The roll-cage

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Technofile

It’s easy to ignore a safety product when it not only adds weight but also cuts performance. However, as Keith Howard explains, a roll-protection structure is one area where security can make your race or rally car tougher – and quicker

Photographs of 1960s rally cam and saloon racers tell their own chilling story. Find an image that allows you to see right through the car from windscreen to backlight, and you’ll see just what I mean. Nothing. No cocooning highback racing seat as we expect today, and no steel pipework that signals the presence of a roll-cage. Flipping one of these cars — having a shunt of any description, in fact — was not a particularly good idea. Photos from the early 1970s show the beginning of a change. B-post roll-hoops can often be spotted. Compared with a modem safety cage, they’re laughable: merely the hoop itself usually a pair of badcstays — not always terminating at a strong part of the bodywork — and often no diagonal to prevent the hoop lozenging when loaded. But it was a start.

John Aley, whose company Aleybars supplied BMC’s competition department, among others, for many years, was one of the roll-hoop pioneers. An employee of his, a New Zealander by the name of Brian Wilkinson, did what many in the motorsport business do: learn the ropes, establish contacts and then set themselves up in competition with their old employer. Wilkinson called his company Safety Devices. Based first in Cambridge and then in Newmarket, it went into receivership in 1993 but was bought out and moved to Soham, Cambridgeshire, where it now thrives under the direction of one of Britain’s most successful rally drivers of the ’60s and ’70s, Tony Fall. (He drove for BMC, Lancia, Ford, Porsche, Datsun, BMW and Opel, and later ran the official Dealer Opel Team.) Ironically, Safety Devices now owns, and still uses, the Aleybars trade name.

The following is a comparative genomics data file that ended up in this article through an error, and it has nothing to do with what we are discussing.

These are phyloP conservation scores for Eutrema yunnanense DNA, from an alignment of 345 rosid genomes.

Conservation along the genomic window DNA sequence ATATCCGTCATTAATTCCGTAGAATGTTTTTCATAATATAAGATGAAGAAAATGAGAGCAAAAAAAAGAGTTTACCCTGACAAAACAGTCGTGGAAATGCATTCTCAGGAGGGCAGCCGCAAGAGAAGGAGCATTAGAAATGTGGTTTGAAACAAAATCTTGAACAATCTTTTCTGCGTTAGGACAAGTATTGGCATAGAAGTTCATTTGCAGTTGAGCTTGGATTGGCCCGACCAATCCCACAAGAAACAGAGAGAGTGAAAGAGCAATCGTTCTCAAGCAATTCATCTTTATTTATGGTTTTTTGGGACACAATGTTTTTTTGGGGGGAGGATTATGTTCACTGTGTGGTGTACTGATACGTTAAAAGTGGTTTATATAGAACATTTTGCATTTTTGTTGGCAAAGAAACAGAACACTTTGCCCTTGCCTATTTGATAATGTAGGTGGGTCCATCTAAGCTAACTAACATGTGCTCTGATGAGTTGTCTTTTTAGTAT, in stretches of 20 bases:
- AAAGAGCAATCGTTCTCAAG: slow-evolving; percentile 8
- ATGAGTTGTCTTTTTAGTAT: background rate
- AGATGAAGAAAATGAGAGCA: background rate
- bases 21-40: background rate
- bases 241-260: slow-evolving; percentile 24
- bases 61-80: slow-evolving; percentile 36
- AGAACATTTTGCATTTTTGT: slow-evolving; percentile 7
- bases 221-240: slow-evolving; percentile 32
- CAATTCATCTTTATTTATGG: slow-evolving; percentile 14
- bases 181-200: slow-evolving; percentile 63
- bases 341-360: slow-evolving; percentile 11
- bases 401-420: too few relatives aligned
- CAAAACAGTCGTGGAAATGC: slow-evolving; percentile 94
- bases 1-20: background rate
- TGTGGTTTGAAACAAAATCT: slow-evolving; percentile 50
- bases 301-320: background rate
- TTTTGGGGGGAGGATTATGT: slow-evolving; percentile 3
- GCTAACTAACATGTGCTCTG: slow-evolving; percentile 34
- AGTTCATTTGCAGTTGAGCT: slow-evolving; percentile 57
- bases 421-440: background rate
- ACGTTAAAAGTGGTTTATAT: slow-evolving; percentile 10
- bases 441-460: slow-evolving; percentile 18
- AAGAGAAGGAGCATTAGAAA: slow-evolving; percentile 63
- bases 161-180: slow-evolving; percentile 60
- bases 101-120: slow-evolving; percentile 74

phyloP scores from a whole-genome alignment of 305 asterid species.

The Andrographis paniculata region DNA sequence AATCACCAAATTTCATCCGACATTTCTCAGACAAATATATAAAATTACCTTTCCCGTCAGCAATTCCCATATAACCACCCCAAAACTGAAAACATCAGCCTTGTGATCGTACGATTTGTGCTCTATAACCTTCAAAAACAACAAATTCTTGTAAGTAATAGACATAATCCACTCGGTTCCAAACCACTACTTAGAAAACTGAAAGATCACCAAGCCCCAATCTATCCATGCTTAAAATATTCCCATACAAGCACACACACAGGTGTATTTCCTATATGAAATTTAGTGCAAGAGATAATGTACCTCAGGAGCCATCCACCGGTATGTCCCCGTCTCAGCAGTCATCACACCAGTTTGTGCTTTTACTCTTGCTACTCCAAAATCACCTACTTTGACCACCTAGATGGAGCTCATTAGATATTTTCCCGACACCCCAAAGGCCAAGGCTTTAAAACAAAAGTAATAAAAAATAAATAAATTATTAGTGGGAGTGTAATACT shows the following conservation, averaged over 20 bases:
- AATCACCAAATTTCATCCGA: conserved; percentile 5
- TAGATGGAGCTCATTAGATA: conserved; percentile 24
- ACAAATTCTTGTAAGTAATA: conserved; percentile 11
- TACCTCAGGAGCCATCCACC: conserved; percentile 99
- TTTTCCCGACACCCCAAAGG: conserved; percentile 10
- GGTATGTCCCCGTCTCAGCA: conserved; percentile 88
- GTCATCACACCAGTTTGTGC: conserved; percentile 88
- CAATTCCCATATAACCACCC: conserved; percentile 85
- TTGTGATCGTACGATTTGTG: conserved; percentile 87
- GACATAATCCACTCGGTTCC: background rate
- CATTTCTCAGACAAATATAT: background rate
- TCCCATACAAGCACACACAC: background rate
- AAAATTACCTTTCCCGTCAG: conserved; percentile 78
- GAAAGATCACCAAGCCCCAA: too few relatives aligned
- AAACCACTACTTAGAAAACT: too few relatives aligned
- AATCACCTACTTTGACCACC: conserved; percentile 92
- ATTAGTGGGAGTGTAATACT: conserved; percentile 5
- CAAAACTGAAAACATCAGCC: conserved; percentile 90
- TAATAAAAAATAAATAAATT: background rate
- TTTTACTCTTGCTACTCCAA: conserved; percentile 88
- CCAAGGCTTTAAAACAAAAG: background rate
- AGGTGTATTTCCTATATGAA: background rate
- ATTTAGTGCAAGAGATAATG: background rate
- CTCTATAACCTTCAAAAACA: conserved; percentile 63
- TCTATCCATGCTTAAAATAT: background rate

At the time Wilkinson set up his company in the mid-70s, the roll-hoop was a strictly bolt-in device. Competition regulations insisted that it be removable, to sustain the notion that race and rally cars were simply adapted road cars. For the hardnosed racing car designer, the roll-hoop was a pain. It contributed nothing but weight, and that weight penalty only increased as roll-hoops metamorphosed into more complex roll-cages, with additional A-pillar tubes, sill tubes and the like. To offset this weight penalty, designers turned to aluminium in place of steel. But a spate of accidents in which aluminium roll-cages failed to perform correctly alerted the FIA that regulations were being flouted.

After fabrication, any welded aluminium roll structure was supposed to be annealed to restore strength to the material that had been heated in the course of welding. The trouble was, this couldn’t easily be checked. Nobody then making roll-cages had the necessary ovens, and the suspicion was that claims to have had the annealing performed externally were not always true. So the FIA reacted in the only way it could: it banned aluminium roll-cages, insisting on cold drawn, seamless, unalloyed steel tube instead — a requirement that persists to this day.